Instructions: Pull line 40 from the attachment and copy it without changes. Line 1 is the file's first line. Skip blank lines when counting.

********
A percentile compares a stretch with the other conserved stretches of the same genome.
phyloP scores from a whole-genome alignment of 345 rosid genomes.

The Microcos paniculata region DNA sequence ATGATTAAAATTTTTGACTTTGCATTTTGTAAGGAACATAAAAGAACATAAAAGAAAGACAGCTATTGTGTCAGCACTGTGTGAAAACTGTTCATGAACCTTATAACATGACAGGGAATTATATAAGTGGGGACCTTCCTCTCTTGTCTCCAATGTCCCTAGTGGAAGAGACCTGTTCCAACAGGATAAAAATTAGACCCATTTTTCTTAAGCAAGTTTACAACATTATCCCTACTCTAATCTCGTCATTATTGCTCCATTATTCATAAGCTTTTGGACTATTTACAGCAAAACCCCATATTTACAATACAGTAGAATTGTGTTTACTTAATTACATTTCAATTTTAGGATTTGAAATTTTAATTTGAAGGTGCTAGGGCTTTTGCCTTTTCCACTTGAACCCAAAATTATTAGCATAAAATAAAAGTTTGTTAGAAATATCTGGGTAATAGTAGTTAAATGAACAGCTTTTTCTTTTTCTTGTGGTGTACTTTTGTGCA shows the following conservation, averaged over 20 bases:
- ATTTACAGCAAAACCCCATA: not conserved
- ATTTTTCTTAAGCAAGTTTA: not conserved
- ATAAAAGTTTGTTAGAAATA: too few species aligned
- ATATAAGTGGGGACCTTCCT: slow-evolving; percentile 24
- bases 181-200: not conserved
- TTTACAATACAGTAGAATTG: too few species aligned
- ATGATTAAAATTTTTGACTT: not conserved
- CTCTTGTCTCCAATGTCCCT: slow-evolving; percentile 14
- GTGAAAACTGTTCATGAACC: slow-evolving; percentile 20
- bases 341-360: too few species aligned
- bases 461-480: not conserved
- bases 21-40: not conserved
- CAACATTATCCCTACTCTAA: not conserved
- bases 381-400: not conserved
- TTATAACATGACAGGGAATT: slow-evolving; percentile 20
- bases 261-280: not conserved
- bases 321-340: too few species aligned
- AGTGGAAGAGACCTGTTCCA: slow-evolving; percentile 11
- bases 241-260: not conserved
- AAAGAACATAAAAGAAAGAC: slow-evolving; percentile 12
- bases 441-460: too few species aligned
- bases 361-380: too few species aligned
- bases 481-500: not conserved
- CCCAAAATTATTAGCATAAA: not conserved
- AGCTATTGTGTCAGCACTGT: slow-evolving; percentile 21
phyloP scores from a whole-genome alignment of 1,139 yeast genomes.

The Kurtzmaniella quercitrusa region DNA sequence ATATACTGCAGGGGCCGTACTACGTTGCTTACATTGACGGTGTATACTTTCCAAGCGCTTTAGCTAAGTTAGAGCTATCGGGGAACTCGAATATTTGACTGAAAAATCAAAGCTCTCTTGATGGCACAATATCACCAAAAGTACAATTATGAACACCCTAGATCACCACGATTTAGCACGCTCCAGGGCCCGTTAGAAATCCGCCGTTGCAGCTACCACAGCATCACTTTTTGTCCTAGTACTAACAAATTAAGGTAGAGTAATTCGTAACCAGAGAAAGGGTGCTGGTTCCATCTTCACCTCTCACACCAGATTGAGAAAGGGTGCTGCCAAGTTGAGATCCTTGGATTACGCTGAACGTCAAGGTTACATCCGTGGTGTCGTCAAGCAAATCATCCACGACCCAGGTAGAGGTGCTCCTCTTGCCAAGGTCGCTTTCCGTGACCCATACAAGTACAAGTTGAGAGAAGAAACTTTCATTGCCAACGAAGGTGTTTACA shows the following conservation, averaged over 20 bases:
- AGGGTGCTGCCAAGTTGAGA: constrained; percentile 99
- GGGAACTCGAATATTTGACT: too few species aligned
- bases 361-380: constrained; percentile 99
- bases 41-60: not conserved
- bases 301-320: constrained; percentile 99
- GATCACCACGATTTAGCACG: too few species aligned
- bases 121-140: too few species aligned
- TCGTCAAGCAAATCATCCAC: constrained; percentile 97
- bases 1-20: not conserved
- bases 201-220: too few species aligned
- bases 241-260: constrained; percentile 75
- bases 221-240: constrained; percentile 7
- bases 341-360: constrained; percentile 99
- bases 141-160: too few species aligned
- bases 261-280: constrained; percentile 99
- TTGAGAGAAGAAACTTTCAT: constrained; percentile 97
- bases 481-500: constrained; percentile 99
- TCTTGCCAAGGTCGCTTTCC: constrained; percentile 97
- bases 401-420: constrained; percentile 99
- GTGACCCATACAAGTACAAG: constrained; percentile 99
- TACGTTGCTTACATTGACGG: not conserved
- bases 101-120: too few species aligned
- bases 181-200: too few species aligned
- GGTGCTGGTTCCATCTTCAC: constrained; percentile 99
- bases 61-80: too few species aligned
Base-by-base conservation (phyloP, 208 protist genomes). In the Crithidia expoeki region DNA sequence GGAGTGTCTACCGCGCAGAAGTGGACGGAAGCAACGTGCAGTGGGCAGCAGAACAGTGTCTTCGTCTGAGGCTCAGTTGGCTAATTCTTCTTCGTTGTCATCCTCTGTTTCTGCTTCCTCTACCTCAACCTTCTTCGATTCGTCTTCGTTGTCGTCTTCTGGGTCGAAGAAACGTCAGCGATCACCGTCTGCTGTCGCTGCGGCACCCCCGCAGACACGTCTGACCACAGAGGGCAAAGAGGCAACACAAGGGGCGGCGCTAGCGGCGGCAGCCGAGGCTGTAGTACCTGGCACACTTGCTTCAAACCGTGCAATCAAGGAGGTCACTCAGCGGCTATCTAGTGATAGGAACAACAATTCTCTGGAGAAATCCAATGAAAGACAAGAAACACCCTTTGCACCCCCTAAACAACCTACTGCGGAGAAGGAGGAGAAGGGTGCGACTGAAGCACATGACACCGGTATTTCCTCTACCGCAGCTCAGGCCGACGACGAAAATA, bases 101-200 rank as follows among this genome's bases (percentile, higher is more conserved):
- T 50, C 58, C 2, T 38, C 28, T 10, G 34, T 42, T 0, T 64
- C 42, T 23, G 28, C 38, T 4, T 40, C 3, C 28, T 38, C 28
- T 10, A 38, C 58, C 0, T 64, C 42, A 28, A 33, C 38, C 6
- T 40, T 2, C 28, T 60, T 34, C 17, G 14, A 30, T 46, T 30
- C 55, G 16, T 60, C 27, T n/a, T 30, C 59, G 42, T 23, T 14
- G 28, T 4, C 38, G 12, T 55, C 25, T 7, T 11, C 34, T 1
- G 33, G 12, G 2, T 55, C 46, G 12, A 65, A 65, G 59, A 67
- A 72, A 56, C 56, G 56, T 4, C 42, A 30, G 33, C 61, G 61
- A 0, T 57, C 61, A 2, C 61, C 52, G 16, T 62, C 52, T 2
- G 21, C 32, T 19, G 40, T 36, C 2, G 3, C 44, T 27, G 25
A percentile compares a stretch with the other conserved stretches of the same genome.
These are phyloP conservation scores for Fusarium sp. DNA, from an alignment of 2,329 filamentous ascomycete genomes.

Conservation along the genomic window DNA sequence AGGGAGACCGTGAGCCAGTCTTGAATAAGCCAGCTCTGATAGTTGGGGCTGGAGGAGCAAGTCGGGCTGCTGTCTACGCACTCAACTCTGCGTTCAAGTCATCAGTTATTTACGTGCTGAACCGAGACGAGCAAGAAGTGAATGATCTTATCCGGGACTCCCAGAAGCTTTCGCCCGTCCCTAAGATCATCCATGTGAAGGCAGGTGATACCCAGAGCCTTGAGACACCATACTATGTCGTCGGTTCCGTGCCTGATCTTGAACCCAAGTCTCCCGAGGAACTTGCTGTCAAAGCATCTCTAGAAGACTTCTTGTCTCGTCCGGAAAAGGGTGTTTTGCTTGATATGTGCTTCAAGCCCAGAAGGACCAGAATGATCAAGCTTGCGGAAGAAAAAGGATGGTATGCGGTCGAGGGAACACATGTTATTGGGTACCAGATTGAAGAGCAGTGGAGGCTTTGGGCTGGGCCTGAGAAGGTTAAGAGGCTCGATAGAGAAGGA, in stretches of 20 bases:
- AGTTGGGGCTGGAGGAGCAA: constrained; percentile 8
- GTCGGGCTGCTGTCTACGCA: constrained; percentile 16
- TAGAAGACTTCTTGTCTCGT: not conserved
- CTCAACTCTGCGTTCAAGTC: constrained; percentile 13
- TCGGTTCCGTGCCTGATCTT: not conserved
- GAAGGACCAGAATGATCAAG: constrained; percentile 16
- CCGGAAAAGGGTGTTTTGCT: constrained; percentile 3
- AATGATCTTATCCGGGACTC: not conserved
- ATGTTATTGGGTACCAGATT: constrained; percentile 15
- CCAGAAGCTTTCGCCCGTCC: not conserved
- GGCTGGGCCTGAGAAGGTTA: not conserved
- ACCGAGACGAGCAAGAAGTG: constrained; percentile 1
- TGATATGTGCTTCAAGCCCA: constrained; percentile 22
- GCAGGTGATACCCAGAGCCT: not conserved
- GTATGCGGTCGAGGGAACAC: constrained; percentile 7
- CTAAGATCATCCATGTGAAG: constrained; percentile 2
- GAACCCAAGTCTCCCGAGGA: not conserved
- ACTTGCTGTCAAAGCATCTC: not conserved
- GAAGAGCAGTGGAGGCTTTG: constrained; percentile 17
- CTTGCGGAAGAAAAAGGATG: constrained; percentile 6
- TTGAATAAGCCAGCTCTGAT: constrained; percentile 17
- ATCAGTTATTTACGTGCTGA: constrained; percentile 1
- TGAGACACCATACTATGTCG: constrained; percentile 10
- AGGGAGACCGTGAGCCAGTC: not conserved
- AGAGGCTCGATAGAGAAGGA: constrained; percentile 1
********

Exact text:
- bases 201-220: too few species aligned